Nothing about the process suggested that the election system was rigged, rotten, or tainted by conspiracy or some other cheap movie narrative. It was staffed by people. An older, tired, well-meaning, not-always-well-trained, dwindling group of neighbors with faith in the system. On the other side of the sign-in desk, people told me that the system is broken. I didn't see any sign of that. Instead, I saw a boring process that people don't know much about. Because it's boring.

The next November, as I stood in the parking lot of the village hall passing out flyers for a local proposition, I recognized the jolly red-faced boy from the previous year. He walked towards me but didn't know who I was. He wore a dirty denim jacket and shivered from the cold. I took a step in his direction and held out a flyer. "Get away from me!" he screamed. He raised his hands as if to shield his face from an animal, his eyes wide with fear.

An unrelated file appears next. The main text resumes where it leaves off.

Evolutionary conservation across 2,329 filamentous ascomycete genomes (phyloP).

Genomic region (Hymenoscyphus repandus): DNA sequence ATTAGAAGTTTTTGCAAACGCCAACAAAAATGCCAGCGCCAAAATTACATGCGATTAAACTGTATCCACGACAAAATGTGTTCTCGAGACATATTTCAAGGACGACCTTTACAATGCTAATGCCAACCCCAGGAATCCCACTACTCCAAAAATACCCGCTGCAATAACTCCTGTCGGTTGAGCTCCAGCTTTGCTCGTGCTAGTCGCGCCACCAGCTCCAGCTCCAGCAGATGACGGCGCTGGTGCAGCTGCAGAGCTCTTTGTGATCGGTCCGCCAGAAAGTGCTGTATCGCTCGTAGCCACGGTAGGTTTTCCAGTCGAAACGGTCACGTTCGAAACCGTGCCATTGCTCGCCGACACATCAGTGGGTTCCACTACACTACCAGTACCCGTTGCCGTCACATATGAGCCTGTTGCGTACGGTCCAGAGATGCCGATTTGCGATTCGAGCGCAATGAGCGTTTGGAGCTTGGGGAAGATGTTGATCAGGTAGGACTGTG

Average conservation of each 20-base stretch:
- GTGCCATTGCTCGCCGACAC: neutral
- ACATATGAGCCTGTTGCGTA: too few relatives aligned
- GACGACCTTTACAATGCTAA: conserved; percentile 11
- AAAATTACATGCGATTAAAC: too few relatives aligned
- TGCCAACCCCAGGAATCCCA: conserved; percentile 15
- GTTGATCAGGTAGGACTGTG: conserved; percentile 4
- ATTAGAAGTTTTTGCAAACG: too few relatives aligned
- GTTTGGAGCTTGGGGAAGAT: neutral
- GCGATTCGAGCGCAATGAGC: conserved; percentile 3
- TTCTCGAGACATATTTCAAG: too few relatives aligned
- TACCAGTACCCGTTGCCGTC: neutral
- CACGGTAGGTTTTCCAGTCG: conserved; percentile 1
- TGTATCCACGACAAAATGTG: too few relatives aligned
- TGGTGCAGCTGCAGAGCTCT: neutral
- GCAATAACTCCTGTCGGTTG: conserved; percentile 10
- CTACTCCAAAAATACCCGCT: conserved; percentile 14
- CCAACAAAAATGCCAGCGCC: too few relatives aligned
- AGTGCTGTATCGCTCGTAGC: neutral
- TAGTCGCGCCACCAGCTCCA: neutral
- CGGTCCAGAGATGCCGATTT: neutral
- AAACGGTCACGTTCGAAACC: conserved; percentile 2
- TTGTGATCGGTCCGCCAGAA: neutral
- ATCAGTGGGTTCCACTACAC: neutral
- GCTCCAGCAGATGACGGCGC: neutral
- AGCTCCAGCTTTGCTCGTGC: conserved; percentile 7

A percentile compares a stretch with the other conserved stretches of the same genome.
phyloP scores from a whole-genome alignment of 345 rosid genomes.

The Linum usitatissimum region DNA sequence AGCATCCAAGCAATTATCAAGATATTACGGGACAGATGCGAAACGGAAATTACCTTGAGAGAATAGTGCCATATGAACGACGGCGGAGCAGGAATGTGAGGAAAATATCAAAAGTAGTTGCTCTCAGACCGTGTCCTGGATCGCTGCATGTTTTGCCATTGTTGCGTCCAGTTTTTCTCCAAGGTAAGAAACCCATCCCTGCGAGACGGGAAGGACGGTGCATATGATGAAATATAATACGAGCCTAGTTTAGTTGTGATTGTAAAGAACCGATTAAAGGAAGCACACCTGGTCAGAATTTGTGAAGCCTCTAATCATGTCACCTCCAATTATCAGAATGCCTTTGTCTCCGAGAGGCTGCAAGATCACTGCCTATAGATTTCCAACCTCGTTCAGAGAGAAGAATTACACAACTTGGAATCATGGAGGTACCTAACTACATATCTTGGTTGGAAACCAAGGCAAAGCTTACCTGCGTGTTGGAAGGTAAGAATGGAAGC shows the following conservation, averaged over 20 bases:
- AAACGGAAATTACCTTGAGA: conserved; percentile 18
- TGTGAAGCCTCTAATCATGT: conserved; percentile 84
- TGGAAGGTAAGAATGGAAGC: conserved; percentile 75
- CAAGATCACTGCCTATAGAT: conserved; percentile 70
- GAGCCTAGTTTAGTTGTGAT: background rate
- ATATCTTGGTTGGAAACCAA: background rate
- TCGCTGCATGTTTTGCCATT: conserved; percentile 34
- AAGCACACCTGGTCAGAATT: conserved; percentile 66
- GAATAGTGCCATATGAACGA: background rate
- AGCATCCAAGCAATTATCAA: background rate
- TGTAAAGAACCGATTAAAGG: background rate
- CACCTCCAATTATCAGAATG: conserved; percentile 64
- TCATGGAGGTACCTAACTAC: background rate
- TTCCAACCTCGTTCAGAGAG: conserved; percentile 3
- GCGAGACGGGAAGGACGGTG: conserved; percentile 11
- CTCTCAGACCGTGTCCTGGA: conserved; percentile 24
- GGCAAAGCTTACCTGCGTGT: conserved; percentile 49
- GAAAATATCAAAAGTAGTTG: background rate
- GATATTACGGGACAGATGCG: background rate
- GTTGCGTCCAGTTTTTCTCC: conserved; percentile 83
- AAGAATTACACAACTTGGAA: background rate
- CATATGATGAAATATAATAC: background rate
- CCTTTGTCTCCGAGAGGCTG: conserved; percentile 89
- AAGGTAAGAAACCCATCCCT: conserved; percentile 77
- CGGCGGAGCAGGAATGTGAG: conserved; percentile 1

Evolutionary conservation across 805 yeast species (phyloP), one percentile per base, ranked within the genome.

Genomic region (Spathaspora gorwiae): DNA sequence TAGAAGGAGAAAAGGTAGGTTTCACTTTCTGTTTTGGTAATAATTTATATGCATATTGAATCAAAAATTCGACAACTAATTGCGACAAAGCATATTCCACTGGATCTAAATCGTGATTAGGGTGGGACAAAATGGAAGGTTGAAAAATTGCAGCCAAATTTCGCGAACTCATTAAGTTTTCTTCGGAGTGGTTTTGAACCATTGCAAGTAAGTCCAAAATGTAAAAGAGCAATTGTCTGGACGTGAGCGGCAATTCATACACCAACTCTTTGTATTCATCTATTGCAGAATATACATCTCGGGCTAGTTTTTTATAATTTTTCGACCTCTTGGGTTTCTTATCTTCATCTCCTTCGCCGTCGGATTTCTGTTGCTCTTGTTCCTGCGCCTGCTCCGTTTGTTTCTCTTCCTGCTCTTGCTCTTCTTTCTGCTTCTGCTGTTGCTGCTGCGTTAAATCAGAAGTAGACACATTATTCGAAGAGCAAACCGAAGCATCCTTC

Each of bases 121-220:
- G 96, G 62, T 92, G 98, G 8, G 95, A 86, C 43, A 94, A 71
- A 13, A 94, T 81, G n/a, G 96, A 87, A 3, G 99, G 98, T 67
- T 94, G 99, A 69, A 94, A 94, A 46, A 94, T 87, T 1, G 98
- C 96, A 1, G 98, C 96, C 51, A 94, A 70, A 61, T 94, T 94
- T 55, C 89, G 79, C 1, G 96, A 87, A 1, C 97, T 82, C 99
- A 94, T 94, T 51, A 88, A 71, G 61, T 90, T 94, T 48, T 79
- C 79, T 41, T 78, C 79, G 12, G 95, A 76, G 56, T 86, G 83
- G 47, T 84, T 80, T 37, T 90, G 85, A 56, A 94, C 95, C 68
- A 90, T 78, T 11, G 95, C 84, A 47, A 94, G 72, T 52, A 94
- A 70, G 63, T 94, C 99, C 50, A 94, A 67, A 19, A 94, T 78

I will never forget his face and how different it was. Other folks I knew came by and a few of them had similar reactions, sneering at me or shooting me curdled, anxious looks before they saw who I was. People from down the road, friends of my family. Some of the same ones who had smiled at me the previous year, people I had known my whole life. None of them knew what my flyer even said.

There is an otherness about politics that makes people feel uncomfortable. The more I experienced the system firsthand, the less I felt that.

I am very glad I was a poll worker that one time. Now, when I go to vote and see the candidates and poll watchers and election inspectors and campaigners with flyers and signs, I just see my neighbors.

Justin K. Rivers is a writer and performer who lives in Cranesville. You can find him on stage most weekends at the MopCo Improv Theatre in Schenectady.

Comments

What a great piece! I really enjoyed this insight into an aspect of the electoral process we take for granted. Also made me feel kind of guilty because I told myself 3 years ago when I retired that I would become a poll worker. Maybe I'm going to have to do that now.

This morning when I went to vote and signed the register, the poll worker said to me, "Where's your dog?" My dog accompanied me to every vote for the last 10 years. I told her I had to put the dog down on Friday. It was touching to me that the poll workers knew my dog and expected her to show up. And, yes, it was a reminder that these poll workers are my neighbors.